"The complex music and violent dance steps depicting fertility rites first drew catcalls and whistles from the crowd, and there were loud arguments in the audience between supporters and opponents of the work. These were soon followed by shouts and fistfights in the aisles. The unrest in the audience eventually degenerated into a riot. The Paris police arrived by intermission, but they restored only limited order. Chaos reigned for the remainder of the performance, and Stravinsky himself was so upset on account of its reception that he fled the theater in mid-scene, reportedly crying.. Fellow composer Camille Saint-Saëns famously stormed out of the première, allegedly infuriated over the misuse of the bassoon in the ballet's opening bars.
Stravinsky ran backstage, where Diaghilev was turning the lights on and off in an attempt to try to calm the audience. Nijinsky stood on a chair, leaned out (far enough that Stravinsky had to grab his coat-tail), and shouted numbers to the dancers, who couldn't hear the orchestra (this was challenging because Russian numbers are polysyllabic above ten, such as eighteen: vosemnadsat).
Although Nijinsky and Stravinsky were despondent, Diaghilev (a Russian art critic as well as the ballet's impresario) commented that the scandal was "just what I wanted". The music and choreography were considered barbaric and sexual and are also often noted as being the primary factors for the cause of the riot, but many political and social tensions surrounding the premiere contributed to the backlash as well. Even though Nijinsky's original choreography was lost, the work is now a standard of dance troupes around the world and has been choreographed by Pina Bausch and Sir Kenneth MacMillan."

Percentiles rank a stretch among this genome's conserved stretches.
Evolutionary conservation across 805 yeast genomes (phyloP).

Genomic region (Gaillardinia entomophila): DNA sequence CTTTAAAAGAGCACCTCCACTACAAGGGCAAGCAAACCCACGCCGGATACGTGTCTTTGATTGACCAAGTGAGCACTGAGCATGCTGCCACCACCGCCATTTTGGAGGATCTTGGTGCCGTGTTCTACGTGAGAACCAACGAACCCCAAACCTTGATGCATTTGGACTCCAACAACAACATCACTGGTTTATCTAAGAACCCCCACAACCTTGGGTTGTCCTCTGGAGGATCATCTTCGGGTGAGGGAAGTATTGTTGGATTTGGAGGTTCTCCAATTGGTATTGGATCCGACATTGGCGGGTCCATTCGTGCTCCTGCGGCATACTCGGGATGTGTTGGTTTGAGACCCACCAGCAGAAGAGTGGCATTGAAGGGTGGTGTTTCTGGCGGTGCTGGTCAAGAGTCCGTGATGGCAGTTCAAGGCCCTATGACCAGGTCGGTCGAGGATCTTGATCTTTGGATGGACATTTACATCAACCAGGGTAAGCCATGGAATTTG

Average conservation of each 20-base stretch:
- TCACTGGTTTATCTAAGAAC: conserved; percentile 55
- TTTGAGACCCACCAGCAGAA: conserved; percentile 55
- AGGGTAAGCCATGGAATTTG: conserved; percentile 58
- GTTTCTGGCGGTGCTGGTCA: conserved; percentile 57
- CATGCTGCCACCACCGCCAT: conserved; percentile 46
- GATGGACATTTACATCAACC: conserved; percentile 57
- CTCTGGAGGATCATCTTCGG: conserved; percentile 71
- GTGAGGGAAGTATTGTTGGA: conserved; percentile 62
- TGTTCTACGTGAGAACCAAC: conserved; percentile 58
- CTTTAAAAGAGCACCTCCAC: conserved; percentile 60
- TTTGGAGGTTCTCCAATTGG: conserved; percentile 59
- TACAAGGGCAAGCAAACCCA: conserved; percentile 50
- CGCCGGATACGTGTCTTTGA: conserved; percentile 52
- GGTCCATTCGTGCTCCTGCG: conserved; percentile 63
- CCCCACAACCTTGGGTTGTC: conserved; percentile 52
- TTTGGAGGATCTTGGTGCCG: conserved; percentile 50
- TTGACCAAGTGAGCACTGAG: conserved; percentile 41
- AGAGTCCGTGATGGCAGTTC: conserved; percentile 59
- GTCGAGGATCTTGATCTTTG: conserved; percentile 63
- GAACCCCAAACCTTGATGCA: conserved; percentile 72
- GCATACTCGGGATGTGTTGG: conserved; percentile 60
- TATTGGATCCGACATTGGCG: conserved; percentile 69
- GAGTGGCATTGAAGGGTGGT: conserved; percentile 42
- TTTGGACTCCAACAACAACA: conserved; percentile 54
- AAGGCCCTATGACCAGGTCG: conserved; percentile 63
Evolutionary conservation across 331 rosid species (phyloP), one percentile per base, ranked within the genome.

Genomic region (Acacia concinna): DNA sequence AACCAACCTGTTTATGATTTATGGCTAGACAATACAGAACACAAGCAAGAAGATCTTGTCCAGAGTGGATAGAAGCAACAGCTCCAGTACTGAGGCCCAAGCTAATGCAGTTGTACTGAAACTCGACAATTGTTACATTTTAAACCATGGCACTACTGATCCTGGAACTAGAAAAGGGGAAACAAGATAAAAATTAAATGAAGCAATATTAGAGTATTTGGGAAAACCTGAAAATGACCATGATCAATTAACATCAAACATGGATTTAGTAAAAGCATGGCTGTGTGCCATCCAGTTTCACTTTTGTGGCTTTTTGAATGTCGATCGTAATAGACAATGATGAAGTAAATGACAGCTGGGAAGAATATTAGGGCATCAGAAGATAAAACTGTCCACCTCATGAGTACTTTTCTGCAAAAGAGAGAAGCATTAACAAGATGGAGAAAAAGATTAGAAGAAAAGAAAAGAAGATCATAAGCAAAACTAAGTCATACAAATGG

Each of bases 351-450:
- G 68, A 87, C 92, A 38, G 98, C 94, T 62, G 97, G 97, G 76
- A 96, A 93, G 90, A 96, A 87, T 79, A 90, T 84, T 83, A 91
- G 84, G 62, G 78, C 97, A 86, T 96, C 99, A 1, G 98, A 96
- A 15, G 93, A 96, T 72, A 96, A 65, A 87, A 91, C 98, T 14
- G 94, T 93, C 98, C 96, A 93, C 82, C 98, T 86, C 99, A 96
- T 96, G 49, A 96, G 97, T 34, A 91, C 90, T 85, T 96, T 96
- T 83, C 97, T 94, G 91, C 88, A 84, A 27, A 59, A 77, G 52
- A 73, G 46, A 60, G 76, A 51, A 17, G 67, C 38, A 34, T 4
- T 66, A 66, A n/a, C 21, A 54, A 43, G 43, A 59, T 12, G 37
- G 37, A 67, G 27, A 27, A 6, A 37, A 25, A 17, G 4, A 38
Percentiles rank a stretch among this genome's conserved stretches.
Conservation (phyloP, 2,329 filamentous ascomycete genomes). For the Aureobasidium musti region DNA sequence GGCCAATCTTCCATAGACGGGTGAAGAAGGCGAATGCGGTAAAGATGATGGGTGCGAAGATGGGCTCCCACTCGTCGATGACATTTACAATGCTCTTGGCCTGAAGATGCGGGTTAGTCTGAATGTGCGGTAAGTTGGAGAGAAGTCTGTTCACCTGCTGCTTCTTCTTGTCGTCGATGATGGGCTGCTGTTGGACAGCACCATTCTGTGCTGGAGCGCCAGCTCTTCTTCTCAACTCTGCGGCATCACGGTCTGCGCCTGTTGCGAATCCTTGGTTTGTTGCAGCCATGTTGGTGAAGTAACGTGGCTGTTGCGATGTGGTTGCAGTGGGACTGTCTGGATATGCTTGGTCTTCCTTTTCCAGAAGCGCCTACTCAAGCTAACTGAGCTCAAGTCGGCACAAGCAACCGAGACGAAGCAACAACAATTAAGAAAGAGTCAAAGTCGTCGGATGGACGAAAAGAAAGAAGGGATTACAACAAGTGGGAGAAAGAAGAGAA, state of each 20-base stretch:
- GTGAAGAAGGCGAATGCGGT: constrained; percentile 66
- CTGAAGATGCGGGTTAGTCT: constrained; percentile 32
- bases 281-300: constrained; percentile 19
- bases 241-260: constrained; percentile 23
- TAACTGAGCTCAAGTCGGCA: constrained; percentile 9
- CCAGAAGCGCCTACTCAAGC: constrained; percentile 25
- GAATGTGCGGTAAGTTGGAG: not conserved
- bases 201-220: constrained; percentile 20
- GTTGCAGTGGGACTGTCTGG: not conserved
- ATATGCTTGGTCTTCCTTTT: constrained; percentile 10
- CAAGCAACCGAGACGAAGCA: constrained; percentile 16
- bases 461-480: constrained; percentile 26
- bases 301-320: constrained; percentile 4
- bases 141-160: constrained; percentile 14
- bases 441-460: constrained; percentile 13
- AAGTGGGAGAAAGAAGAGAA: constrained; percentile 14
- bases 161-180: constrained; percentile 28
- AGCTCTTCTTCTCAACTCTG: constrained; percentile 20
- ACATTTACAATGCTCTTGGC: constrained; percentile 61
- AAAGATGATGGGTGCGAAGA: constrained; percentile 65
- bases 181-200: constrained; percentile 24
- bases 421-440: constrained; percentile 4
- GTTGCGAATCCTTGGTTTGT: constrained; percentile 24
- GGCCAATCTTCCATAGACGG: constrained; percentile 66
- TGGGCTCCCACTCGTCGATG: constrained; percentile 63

((Aquilo que começa talvez como dubiosa caricatura - ''oh, how stupid are-were those french!'' (of course)...- e como um ballet algo grotesco (unicamente) devido às roupas dos bailarinos, ou ao facto de se estar, justamente, a filmar de perto, uma coreografia cujo próprio tema é focar a tribo que (só) existe no seu conjunto, no seu ritual, e por causa da sua tradição...Termina numa das mais comoventes expressões da força terrível do grupo social sobre a mulher-rapariga sacrificada, do seu sofrimento lacinante, do seu grito pugente, e do seu destino irreversível. (Continua (rá)...))
THIS THE FIRST HALF OF ACT 1 The premiere of Le Sacre du printemps on May 29, 1913, at the Théatre des Champs-Elysées in Paris.
Premiere Performance Part1 B